‘Black Irish Dogs’ is a song by Irish singer-songwriter Bead.
Partly inspired by Philomena Lynott’s book, who’s one year anniversary was this month, the song is now available on YouTube in addition to usual platforms (Spotify, iTunes, Bandcamp, CD Baby and Amazon).
The song was produced by Boz Boorer who is best known for his songwriting and guitar work with Morrissey (see Vauxhall & I, You Are The Quarry, World Peace Is None Of Your Business) and features a full band sound of vocals, drums, bass, guitars and fiddle.
“The initial concept for this song came one morning waking up in London to the sound of sirens and helicopters overhead. It was August 2011 and it was the start of the London Riots where businesses were burned to the ground.”
“I had wanted to write a song with an Irish theme for a while. Ireland seems to be a revolving door to England, America and Australia since the recession of the 1980’s.”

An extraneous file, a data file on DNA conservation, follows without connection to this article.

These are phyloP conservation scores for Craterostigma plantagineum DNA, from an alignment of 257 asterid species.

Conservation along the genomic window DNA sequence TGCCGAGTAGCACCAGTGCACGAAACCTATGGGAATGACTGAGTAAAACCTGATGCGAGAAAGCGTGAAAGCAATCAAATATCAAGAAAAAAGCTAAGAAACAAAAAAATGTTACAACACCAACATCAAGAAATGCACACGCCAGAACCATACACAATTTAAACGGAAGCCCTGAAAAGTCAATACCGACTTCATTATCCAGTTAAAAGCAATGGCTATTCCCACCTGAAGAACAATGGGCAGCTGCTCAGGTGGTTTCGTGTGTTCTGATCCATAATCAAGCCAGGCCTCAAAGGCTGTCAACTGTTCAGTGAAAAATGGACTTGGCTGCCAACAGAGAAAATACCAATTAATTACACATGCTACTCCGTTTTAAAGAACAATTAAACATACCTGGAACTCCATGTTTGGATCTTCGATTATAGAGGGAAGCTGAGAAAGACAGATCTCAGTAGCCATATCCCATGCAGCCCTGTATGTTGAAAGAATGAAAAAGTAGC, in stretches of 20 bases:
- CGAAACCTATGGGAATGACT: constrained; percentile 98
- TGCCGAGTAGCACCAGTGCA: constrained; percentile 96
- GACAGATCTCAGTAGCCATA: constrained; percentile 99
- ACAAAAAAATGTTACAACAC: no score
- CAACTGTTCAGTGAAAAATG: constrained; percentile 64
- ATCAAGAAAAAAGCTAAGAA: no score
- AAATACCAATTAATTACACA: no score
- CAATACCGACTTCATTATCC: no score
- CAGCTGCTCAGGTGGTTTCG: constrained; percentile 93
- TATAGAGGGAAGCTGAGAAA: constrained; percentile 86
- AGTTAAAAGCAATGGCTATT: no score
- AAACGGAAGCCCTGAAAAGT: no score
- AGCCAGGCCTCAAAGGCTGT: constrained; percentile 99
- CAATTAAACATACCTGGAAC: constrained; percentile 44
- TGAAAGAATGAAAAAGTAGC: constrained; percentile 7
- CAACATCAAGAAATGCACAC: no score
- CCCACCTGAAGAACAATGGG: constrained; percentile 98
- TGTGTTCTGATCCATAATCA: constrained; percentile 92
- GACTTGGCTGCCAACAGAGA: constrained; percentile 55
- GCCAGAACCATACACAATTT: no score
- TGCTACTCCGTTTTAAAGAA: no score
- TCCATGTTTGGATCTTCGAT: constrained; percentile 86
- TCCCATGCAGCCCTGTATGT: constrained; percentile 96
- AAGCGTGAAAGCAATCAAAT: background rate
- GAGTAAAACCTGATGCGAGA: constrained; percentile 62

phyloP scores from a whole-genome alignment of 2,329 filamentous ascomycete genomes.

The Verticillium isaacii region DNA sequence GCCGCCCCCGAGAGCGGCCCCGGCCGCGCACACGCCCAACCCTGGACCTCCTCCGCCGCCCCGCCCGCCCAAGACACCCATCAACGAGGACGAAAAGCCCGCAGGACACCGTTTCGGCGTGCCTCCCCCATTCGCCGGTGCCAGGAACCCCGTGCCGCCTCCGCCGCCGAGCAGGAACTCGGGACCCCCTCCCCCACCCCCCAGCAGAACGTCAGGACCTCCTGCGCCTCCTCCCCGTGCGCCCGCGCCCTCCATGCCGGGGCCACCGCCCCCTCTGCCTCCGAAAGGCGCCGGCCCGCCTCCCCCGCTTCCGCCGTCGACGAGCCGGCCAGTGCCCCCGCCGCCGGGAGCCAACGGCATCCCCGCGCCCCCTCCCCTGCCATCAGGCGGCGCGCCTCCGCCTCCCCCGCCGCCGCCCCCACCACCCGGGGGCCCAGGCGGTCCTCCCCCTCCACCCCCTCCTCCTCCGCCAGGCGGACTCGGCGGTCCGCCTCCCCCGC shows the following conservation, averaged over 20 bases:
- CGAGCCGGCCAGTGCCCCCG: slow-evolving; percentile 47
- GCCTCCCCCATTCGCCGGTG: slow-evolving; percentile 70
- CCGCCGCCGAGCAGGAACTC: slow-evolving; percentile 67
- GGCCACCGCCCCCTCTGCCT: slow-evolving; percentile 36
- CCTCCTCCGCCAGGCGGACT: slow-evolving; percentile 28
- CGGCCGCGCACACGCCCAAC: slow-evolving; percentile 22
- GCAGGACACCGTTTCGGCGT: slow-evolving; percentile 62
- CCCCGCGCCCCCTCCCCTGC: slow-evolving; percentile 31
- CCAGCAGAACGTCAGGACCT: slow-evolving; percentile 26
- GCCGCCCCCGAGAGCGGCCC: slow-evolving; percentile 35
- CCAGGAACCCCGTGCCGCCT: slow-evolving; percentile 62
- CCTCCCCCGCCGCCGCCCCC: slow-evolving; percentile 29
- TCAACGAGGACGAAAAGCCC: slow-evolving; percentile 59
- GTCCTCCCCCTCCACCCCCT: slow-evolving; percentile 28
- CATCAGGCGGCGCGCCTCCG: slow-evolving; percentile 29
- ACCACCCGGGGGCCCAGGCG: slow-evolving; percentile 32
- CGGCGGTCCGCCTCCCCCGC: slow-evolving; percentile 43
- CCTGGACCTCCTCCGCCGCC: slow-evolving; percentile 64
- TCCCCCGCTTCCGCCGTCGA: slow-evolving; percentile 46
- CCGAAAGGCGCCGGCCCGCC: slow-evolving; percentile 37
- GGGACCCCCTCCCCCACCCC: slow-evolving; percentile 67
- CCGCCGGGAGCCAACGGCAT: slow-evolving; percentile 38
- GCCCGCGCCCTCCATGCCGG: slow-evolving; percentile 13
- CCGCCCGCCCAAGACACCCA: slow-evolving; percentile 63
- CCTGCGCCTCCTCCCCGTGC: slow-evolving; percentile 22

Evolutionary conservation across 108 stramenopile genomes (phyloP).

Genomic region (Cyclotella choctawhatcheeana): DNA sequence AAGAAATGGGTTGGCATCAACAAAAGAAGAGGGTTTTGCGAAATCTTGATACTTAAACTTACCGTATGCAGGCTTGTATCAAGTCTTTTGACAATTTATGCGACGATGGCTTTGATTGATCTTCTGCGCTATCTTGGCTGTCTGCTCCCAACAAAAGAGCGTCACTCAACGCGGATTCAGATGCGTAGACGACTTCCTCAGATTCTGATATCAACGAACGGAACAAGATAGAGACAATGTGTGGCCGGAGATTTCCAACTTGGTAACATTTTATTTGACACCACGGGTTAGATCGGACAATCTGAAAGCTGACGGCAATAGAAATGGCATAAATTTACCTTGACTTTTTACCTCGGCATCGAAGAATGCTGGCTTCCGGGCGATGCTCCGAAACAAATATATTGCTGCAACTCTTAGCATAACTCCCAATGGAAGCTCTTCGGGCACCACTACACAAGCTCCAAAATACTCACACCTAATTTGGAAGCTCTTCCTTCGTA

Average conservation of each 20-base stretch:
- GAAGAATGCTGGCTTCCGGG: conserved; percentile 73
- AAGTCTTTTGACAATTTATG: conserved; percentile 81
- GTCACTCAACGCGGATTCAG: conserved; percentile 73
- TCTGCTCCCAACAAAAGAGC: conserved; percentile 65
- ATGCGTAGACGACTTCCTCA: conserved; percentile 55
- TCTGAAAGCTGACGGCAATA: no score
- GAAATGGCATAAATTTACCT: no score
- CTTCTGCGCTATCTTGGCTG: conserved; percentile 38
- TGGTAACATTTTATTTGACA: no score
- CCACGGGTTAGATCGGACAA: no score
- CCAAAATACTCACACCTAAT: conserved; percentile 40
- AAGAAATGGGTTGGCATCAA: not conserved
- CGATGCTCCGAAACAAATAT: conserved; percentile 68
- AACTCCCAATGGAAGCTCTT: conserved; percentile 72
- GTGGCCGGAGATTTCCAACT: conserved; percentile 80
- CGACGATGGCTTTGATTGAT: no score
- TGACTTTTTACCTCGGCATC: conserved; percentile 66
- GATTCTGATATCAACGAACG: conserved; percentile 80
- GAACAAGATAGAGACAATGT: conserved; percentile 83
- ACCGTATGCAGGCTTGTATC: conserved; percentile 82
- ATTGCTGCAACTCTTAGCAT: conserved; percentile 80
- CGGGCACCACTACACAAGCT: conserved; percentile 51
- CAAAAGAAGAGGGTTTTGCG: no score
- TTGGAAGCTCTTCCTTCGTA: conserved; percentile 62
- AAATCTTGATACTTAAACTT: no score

“After the so called Celtic Tiger collapsed in 2008, Ireland lost thousands upon thousands of young people who had no choice but to emigrate to find work. The cycle continues. This song came together quite quickly.
I recorded it on acoustic guitar with Boz adding instruments and guest musicians later.”
“After recording the song and listening to it, I thought it was missing something. As luck would have it, I started reading a book which would inspire a title for the song. This was the missing piece which I also sing at the end. The book in question was ‘My Boy’ the life story of Philomena Lynott, Mother of Thin Lizzy singer, Phil Lynott.”
“Reading the first chapter, I was struck by how Philomena struggled to bring up her child in England. Her life was made all the more difficult by the racism she and Philip endured. In chapter 2, she retells how while walking the streets of Birmingham to find a better home for herself and Philip, she was greeted by window signs depicting the message ‘No Blacks, No Irish, No Dogs’.”
Plans are afoot to release a full video soon following the announcement of forthcoming airplay on Irish radio.